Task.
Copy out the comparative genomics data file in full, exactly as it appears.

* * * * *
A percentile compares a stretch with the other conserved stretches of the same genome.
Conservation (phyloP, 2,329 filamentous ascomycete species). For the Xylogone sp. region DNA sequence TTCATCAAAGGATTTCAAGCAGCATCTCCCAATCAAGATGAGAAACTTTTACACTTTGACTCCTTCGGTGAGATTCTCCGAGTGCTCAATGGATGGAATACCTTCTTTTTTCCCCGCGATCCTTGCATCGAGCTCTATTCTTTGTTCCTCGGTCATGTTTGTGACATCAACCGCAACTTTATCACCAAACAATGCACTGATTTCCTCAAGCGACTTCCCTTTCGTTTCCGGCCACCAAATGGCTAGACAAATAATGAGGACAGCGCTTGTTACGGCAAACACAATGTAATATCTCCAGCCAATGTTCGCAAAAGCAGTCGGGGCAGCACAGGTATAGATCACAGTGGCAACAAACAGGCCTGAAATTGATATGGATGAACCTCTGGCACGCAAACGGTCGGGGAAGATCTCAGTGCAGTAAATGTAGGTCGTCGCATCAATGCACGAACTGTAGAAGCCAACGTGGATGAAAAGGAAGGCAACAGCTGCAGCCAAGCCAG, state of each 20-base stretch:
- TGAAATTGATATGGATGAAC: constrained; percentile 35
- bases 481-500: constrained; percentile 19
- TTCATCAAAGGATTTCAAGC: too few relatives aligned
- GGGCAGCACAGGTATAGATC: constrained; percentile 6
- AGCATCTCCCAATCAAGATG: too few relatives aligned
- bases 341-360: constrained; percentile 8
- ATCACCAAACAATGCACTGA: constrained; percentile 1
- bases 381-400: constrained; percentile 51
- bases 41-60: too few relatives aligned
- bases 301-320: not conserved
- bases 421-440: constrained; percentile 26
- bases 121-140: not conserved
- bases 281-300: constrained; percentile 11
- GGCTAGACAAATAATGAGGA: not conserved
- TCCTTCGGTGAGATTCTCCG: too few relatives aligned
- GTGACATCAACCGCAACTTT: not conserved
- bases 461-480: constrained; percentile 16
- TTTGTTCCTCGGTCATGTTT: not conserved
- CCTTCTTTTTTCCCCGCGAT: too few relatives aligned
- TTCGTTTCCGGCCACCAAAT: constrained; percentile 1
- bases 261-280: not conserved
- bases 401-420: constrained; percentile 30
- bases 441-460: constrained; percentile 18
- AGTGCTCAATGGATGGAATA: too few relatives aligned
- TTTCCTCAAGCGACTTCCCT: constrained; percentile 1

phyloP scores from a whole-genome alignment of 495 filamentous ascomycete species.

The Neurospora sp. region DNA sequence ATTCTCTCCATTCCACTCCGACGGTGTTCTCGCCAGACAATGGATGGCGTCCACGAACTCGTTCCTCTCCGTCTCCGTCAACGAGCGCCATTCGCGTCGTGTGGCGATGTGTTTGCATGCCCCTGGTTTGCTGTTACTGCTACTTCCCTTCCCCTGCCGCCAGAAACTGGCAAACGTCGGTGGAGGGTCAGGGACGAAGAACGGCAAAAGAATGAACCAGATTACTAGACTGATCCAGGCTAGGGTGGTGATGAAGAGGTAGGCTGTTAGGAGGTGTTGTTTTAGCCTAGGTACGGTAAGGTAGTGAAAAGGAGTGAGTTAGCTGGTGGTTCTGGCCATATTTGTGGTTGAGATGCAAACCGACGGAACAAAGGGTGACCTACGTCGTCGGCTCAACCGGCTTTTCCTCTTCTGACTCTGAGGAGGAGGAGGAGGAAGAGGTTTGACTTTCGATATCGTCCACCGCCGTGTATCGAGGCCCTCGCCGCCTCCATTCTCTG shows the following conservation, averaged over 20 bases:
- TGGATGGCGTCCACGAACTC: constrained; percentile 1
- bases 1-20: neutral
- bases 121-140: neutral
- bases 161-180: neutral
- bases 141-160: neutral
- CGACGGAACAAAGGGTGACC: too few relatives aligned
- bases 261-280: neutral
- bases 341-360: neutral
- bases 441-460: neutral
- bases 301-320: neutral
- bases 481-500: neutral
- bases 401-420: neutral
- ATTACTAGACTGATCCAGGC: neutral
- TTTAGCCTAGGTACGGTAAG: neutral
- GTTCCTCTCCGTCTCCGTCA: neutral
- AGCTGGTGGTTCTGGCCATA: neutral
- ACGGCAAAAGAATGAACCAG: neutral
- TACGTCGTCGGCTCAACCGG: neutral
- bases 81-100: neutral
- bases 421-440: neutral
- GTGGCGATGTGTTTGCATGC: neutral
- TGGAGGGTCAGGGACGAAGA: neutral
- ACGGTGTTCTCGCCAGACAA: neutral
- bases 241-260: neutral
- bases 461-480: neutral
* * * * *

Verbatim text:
A percentile compares a stretch with the other conserved stretches of the same genome.
Conservation (phyloP, 2,329 filamentous ascomycete species). For the Xylogone sp. region DNA sequence TTCATCAAAGGATTTCAAGCAGCATCTCCCAATCAAGATGAGAAACTTTTACACTTTGACTCCTTCGGTGAGATTCTCCGAGTGCTCAATGGATGGAATACCTTCTTTTTTCCCCGCGATCCTTGCATCGAGCTCTATTCTTTGTTCCTCGGTCATGTTTGTGACATCAACCGCAACTTTATCACCAAACAATGCACTGATTTCCTCAAGCGACTTCCCTTTCGTTTCCGGCCACCAAATGGCTAGACAAATAATGAGGACAGCGCTTGTTACGGCAAACACAATGTAATATCTCCAGCCAATGTTCGCAAAAGCAGTCGGGGCAGCACAGGTATAGATCACAGTGGCAACAAACAGGCCTGAAATTGATATGGATGAACCTCTGGCACGCAAACGGTCGGGGAAGATCTCAGTGCAGTAAATGTAGGTCGTCGCATCAATGCACGAACTGTAGAAGCCAACGTGGATGAAAAGGAAGGCAACAGCTGCAGCCAAGCCAG, state of each 20-base stretch:
- TGAAATTGATATGGATGAAC: constrained; percentile 35
- bases 481-500: constrained; percentile 19
- TTCATCAAAGGATTTCAAGC: too few relatives aligned
- GGGCAGCACAGGTATAGATC: constrained; percentile 6
- AGCATCTCCCAATCAAGATG: too few relatives aligned
- bases 341-360: constrained; percentile 8
- ATCACCAAACAATGCACTGA: constrained; percentile 1
- bases 381-400: constrained; percentile 51
- bases 41-60: too few relatives aligned
- bases 301-320: not conserved
- bases 421-440: constrained; percentile 26
- bases 121-140: not conserved
- bases 281-300: constrained; percentile 11
- GGCTAGACAAATAATGAGGA: not conserved
- TCCTTCGGTGAGATTCTCCG: too few relatives aligned
- GTGACATCAACCGCAACTTT: not conserved
- bases 461-480: constrained; percentile 16
- TTTGTTCCTCGGTCATGTTT: not conserved
- CCTTCTTTTTTCCCCGCGAT: too few relatives aligned
- TTCGTTTCCGGCCACCAAAT: constrained; percentile 1
- bases 261-280: not conserved
- bases 401-420: constrained; percentile 30
- bases 441-460: constrained; percentile 18
- AGTGCTCAATGGATGGAATA: too few relatives aligned
- TTTCCTCAAGCGACTTCCCT: constrained; percentile 1

phyloP scores from a whole-genome alignment of 495 filamentous ascomycete species.

The Neurospora sp. region DNA sequence ATTCTCTCCATTCCACTCCGACGGTGTTCTCGCCAGACAATGGATGGCGTCCACGAACTCGTTCCTCTCCGTCTCCGTCAACGAGCGCCATTCGCGTCGTGTGGCGATGTGTTTGCATGCCCCTGGTTTGCTGTTACTGCTACTTCCCTTCCCCTGCCGCCAGAAACTGGCAAACGTCGGTGGAGGGTCAGGGACGAAGAACGGCAAAAGAATGAACCAGATTACTAGACTGATCCAGGCTAGGGTGGTGATGAAGAGGTAGGCTGTTAGGAGGTGTTGTTTTAGCCTAGGTACGGTAAGGTAGTGAAAAGGAGTGAGTTAGCTGGTGGTTCTGGCCATATTTGTGGTTGAGATGCAAACCGACGGAACAAAGGGTGACCTACGTCGTCGGCTCAACCGGCTTTTCCTCTTCTGACTCTGAGGAGGAGGAGGAGGAAGAGGTTTGACTTTCGATATCGTCCACCGCCGTGTATCGAGGCCCTCGCCGCCTCCATTCTCTG shows the following conservation, averaged over 20 bases:
- TGGATGGCGTCCACGAACTC: constrained; percentile 1
- bases 1-20: neutral
- bases 121-140: neutral
- bases 161-180: neutral
- bases 141-160: neutral
- CGACGGAACAAAGGGTGACC: too few relatives aligned
- bases 261-280: neutral
- bases 341-360: neutral
- bases 441-460: neutral
- bases 301-320: neutral
- bases 481-500: neutral
- bases 401-420: neutral
- ATTACTAGACTGATCCAGGC: neutral
- TTTAGCCTAGGTACGGTAAG: neutral
- GTTCCTCTCCGTCTCCGTCA: neutral
- AGCTGGTGGTTCTGGCCATA: neutral
- ACGGCAAAAGAATGAACCAG: neutral
- TACGTCGTCGGCTCAACCGG: neutral
- bases 81-100: neutral
- bases 421-440: neutral
- GTGGCGATGTGTTTGCATGC: neutral
- TGGAGGGTCAGGGACGAAGA: neutral
- ACGGTGTTCTCGCCAGACAA: neutral
- bases 241-260: neutral
- bases 461-480: neutral